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Walmart has a new program to help you recycle beauty products — here's how it works

The initiative will create recycling centers at 25 Walmart locations across these four states.


Photo Credit: iStock

In four states, recycling waste from beauty products just got a whole lot easier. 

Recycling company TerraCycle is teaming up with Procter & Gamble (P&G) Beauty and Walmart to offer new recycling opportunities in Arkansas, New Jersey, Oklahoma, and Pennsylvania. 

The initiative will see community recycling units at 25 Walmart locations across these four states.

How the program works

The new recycling partnership will provide free recycling bins in Walmart stores where customers can drop off their used beauty product packaging, regardless of brand or type.

"Once collected, beauty and skincare product packaging is cleaned and separated by material type," TerraCycle's website explains. "The materials are recycled into raw formats that manufacturers use to make new products."

The products do not need to have been purchased at Walmart or bear any connection to P&G to be accepted at these recycling centers.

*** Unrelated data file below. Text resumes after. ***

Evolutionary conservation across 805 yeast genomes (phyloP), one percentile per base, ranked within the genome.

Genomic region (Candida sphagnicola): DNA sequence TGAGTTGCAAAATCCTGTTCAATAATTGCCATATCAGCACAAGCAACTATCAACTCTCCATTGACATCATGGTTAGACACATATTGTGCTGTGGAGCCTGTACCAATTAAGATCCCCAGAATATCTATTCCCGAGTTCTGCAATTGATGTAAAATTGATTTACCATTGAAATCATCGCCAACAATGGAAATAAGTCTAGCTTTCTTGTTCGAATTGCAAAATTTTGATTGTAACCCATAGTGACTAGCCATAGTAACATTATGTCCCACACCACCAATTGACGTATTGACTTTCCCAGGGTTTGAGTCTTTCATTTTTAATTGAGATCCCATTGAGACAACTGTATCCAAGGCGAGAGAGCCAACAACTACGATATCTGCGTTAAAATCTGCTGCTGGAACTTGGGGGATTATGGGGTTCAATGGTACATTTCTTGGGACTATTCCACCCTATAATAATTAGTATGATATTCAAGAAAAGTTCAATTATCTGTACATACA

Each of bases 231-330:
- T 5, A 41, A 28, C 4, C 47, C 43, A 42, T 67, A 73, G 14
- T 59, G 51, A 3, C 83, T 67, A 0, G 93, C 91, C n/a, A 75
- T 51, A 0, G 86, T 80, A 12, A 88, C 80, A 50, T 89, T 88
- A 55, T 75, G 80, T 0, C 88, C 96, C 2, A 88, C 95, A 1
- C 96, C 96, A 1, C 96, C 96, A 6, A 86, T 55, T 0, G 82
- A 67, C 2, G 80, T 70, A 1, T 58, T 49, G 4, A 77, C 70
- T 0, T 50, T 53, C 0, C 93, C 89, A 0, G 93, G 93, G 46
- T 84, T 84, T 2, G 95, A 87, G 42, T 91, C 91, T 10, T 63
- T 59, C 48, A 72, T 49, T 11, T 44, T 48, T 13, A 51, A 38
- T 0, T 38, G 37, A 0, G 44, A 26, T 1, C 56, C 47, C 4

Walmart and TerraCycle have also rolled out another recycling program, which offers larger recycling hubs for many kinds of recyclable waste, at two locations in Arkansas and one in Oklahoma.

"Walmart and P&G are working together to strengthen recycling solutions and educate their communities about the importance of sustainability by offering convenient in-store drop-off points for haircare, skincare and cosmetic packaging," CEO and Founder of TerraCycle Tom Szaky said. "The innovative collaboration offers consumers the opportunity to divert traditionally non-recyclable beauty waste from landfills in a convenient way."

The beauty industry's plastic problem 

The initiative is a step in the right direction toward addressing the beauty industry's massive waste problem. The industry creates approximately 120 billion packages each year, and most of those products are made of plastic that isn't recycled. 

Since 1950, less than 10% of all consumer packaged goods (CPGs) have been recycled, which means over 90% end up in landfills, causing pollution.

A recent ranking named P&G among the top five polluters of plastic worldwide, along with Coca-Cola, PepsiCo, Unilever, and Nestle.
The company joins beauty giants like Sephora and L'Occitane in taking steps toward recycling waste. 

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